Tiger Woods in the ski mask, all incognito-like in a skeleton-patterned ski mask, in the finish area at Cortina d'Ampezzo, Italy // photo Getty Images

Tiger Woods in the ski mask, all incognito-like in a skeleton-patterned ski mask, in the finish area at Cortina d'Ampezzo, Italy // photo Getty Images

Olympics

Kobe, Tiger, Lindsey, Rita, First Amendment and more

A quick quiz. How are Kobe Bryant and I alike? For starters, let’s count the ways in which we’re not: he makes $25 million a year, has a cool nickname — Black Mamba — along with a way better jump shot and can dunk. The world has to be different for people who can dunk. I wouldn’t know.

That two-handed dunk Wednesday night, in the second quarter of the Los Angeles Lakers’ loss (another loss) to the New Orleans Pelicans, apparently proved too much. Like me — aha! — he has a bad right shoulder. Him: torn rotator cuff. Me: torn labrum. Me: surgery last Thursday (thank you, Dr. Keith Feder). Kobe: got examined Friday, and now will be examined again Monday, probably out for the season if he, too, needs surgery.

USOC board chairman Larry Probst at Friday's news conference in Boston // Getty Images

USOC board chairman Larry Probst at Friday's news conference in Boston // Getty Images

Boston 2024

A wink, a nod, an op-ed, insurance, so many questions

Give the U.S. Olympic Committee credit. For years, as the dismal results from the New York 2012 and Chicago 2016 votes proved, it simply was not effectively in the Olympic bid game.

What it needed was a wink and a nod, a high sign if you will, from the International Olympic Committee, that the IOC not only wanted a city to bid from the USOC, but which city. The USOC got that last week when IOC president Thomas Bach wrote an op-ed in the Boston Globe two days before the USOC picked its city for the 2024 Summer Games. It picked Boston.

The Boston skyline from across Boston harbor // Getty Images

The Boston skyline from across Boston harbor // Getty Images

USOC

USOC, in it to win it, picks Boston for 2024

In deciding Thursday which city it wanted to put forward for the 2024 Summer Games, there were many considerations the U.S. Olympic Committee had to take into account. Ultimately, though, only one truly mattered: the USOC is in it to win it. It picked Boston.

Nearly two years ago, the USOC started with roughly three dozen cities. It winnowed that many to four: Boston, Washington, Los Angeles and San Francisco. All along, the Boston plan — despite vocal local opposition and uncertainties about basics such as an Olympic stadium — captured the imagination of USOC leadership and staff.

He Zhenliang, the former IOC vice president, in 2008 // Getty Images

He Zhenliang, the former IOC vice president, in 2008 // Getty Images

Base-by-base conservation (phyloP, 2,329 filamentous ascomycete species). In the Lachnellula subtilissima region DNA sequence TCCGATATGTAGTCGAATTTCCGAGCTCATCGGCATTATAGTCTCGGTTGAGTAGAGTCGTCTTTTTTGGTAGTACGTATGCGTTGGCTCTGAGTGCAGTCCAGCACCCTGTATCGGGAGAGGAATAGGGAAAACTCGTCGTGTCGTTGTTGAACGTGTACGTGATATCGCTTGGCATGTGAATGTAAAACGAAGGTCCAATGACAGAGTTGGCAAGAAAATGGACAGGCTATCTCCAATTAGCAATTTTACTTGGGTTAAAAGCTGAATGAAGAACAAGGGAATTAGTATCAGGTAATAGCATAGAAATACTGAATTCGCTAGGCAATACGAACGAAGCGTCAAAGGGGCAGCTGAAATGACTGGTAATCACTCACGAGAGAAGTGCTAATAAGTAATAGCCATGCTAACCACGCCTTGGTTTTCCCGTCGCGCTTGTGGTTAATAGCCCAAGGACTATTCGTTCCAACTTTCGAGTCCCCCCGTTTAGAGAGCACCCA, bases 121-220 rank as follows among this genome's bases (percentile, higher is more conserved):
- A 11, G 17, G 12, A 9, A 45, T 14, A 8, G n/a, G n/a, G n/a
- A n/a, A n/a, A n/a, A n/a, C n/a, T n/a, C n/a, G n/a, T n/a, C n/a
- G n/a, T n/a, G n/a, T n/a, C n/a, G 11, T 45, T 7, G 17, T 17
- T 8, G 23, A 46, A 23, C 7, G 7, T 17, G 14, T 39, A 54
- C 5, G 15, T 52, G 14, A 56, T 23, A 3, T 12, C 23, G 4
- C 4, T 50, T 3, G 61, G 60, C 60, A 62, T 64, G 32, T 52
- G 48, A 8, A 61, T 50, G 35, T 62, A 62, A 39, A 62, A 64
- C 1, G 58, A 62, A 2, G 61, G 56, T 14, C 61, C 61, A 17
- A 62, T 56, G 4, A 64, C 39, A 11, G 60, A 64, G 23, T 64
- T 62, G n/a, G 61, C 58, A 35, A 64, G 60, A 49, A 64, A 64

IOC

The legacy of China’s He Zhenliang

The Olympic movement is all about changing the world. Very few people actually effect such change. Everything you see now that reflects China the important player on the world sports stage — all of that is, in some piece big or small, the work of He Zhenliang, a former International Olympic Committee vice president who died Sunday at age 85.

Mr. He, as it seemed everyone in Olympic circles called him, was a remarkable man. He was not only the bridgehead, as David Miller pointed out Monday in the Olympic newsletter Sport Intern, but then the bridge between China and the world outside. There have been tributes, and appropriately, from around the world. Yet those tributes have missed, or glossed over, the tribulations and complexities that helped shape Mr. He.

USATF board chair Stephanie Hightower at IAAF meetings this past July in Oregon // photo Getty Images

USATF board chair Stephanie Hightower at IAAF meetings this past July in Oregon // photo Getty Images

Track and field

USATF voices: a call for passion, civility and common sense

Eight years. That’s what Jon Drummond got Wednesday for multiple doping violations. Where are the howls now — and where have they been, because everyone had to know something of this magnitude was coming — from the athletes who filled the room just two weeks ago in Anaheim, California, at the annual USA Track & Field athletes advisory committee meeting, where Drummond was improbably still the chair of that very committee? There’s been silence, mostly, and that is just incredible. No, not incredible. Wrong. Where is the outspoken condemnation? For real? Where is it?

Contrast that with the criticism and anger that emerged from some, if not many, at the end of that very same USATF convention. The USATF board voted to put forward federation chairperson Stephanie Hightower for the IAAF council slot at elections next year despite a floor vote for Bob Hersh. This produced raw emotion. Why? Sexism? Racism? Petty personality politics? Some combination of all three? Or something altogether else? The intensity is all the more mystifying given USATF’s fantastic financial performance and the wholesale changes underway at the IAAF level.